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AI Microgrid Researchers Aim to Increase Reliability and Safety of Power Grids

Ai news grid

Humanity’s reliance on the power grid is increasing with each passing year. As a society, we are lulled into a sense that things will work simply by paying the monthly bill, and when these massive systems break down — as they have after numerous recent natural disasters — we realize how much being connected to the grid shapes our lives. In the aftermath of repair efforts, we also realize how much work it actually takes to keep the power on.

Peng Zhang
Peng Zhang

Addressing the critical need for more reliable and secure power, a multidisciplinary research team at Stony Brook led by Peng Zhang, SUNY Empire Innovation professor in the Department of Electrical and Computer Engineering, is working to develop and demonstrate techniques for AI-enabled resilient network microgrids (AI-Grids) that will help improve the day-to-day reliability of the power grid and enable easier and faster power restoration after outages. AI-Grid has the potential to transform today’s community power infrastructures into tomorrow’s autonomic microgrids and flexible services immune to cyber attacks and other disastrous events. AI-Grid also has the potential to benefit various commercial sectors as well as the military.

“Building on prior work, this project aims to develop AI-Grid, which will address key barriers to enable coordinated scalable distributed energy systems,” said Zhang. “The team has a unique opportunity to deploy a field demonstration at the Energy & Information Park (EIP) in New Britain, CT.

The project is funded by a $1 million grant from the National Science Foundation Convergence Accelerator program, which supports use-inspired, team-based, multidisciplinary efforts that address challenges of national importance and will produce deliverables of value to society in the near future. The broader impact and potential societal benefit of this Convergence Accelerator project is to develop coordinated networked microgrids (NM) that have the potential to help restore neighboring distribution grids after a major blackout. The collaboration among faculty in Stony Brook’s College of Engineering and Applied Sciences will develop techniques for AI-enabled resilient NMs that will be tested at the EIP.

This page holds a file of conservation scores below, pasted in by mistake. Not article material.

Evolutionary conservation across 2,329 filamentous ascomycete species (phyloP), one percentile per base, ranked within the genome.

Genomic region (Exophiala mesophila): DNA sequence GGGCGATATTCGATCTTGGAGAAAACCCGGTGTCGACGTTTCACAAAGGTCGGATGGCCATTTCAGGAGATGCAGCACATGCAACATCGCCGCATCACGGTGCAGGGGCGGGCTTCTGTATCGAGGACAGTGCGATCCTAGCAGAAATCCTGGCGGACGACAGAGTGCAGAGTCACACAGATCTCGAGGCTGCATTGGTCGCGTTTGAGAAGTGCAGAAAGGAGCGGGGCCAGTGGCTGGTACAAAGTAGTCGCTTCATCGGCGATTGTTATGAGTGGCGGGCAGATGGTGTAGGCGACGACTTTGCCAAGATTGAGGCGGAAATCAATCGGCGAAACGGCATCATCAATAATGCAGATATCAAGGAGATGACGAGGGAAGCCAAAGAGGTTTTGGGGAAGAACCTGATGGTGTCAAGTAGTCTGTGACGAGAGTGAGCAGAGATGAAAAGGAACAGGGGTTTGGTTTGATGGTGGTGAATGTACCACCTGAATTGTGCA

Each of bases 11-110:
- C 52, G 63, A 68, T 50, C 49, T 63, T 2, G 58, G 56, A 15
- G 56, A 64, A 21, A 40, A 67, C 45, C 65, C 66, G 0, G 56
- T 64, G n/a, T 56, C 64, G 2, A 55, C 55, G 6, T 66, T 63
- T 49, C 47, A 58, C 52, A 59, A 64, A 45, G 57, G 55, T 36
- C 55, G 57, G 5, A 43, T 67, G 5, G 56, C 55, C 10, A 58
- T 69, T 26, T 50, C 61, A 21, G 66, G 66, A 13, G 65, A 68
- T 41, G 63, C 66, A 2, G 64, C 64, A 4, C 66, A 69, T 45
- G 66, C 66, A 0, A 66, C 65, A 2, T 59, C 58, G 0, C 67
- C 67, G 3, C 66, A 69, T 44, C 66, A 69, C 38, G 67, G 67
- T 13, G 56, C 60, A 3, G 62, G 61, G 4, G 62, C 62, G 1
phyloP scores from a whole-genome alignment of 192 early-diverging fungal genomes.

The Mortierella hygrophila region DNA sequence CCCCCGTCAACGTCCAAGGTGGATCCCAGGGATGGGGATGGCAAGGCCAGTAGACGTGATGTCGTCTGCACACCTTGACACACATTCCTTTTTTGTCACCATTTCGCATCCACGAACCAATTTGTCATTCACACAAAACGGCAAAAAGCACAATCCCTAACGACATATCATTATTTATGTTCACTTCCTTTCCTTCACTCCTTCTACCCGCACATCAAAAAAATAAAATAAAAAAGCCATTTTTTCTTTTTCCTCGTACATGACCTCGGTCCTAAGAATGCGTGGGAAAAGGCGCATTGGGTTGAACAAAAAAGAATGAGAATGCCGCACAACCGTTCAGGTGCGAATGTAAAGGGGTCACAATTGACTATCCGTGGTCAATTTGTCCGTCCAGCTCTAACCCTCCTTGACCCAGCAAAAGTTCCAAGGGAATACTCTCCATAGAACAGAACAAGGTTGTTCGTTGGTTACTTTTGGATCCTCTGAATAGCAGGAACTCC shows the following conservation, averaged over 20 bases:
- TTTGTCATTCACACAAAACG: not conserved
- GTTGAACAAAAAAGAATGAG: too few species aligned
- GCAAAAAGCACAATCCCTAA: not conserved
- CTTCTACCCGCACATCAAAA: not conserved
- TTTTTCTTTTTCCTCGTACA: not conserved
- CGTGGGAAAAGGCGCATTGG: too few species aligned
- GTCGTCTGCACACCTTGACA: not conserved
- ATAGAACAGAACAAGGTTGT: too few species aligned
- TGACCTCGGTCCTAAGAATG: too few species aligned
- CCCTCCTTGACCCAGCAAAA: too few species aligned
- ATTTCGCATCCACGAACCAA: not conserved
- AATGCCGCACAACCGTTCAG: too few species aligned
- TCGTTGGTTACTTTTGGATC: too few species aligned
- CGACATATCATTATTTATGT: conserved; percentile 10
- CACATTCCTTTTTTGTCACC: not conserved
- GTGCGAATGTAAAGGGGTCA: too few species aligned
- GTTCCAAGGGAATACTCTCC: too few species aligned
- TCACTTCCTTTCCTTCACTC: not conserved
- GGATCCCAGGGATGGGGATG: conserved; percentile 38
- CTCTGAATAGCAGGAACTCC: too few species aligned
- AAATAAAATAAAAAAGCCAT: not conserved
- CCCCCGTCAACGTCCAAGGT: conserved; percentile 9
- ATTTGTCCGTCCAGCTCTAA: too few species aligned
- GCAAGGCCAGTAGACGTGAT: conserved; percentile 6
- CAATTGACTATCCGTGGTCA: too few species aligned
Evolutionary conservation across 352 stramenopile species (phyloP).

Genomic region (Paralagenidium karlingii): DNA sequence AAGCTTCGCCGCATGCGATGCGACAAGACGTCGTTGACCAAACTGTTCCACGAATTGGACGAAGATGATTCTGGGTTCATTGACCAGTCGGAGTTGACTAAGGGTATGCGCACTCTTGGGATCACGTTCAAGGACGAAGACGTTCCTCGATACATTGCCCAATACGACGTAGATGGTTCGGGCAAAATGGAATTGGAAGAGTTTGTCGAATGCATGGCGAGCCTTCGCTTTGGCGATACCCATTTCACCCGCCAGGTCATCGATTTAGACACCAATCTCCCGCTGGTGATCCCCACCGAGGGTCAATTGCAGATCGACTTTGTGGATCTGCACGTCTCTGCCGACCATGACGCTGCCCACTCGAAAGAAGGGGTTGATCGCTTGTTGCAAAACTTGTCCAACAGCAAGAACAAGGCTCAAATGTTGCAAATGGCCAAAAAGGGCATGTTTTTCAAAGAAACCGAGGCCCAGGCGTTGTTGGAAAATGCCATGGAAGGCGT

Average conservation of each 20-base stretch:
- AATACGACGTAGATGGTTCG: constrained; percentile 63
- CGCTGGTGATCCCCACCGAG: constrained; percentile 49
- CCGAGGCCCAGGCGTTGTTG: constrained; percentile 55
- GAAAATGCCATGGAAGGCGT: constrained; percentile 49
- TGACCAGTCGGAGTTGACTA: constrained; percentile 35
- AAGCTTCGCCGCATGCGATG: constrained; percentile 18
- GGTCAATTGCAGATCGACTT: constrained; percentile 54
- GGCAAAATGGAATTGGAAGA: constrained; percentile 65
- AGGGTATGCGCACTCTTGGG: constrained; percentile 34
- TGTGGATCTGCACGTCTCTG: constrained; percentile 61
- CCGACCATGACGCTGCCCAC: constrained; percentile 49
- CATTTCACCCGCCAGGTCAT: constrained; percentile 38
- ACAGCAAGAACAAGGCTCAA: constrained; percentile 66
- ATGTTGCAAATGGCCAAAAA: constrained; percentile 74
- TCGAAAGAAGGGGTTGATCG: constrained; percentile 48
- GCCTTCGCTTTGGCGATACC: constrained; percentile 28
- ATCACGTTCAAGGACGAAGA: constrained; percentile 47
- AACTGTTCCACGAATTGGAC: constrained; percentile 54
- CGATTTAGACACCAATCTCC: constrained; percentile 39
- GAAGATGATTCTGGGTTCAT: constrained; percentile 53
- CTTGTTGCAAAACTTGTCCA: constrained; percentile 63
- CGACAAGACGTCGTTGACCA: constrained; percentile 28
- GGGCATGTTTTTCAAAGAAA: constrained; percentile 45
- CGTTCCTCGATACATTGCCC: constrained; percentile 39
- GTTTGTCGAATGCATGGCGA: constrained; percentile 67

In addition to Zhang, co-principal investigators include Scott Smolka and Scott Stoller in the Department of Computer Science, and Xin Wang in the Department of Electrical and Computer Engineering. The four PIs will team with experts from Brookhaven National Lab, EIP, RTDS, Eversource, CCAT, ISO New England, New York Power Authority, PSEG Long Island and Worcester Polytechnic Institute on the project. Multiple state and industry partners will also participate.

Ai news grid

“The team has the breath and expertise to lead transformational work on a technology that will benefit all of us in the near future,” said Robert Kukta, acting dean, College of Engineering and Applied Sciences. “I congratulate Peng Zhang for assembling an extraordinary multidisciplinary team and look forward to great things to come.”

Zhang said the end goal of this project is to achieve cyber-physical resilience with AI-Grid.

“This project demonstrates the convergence of power engineering, artificial intelligence, formal methods, and wireless networks and mobile computing communities,” he said. “Improvement on power systems can significantly and equally benefit both science and society.”

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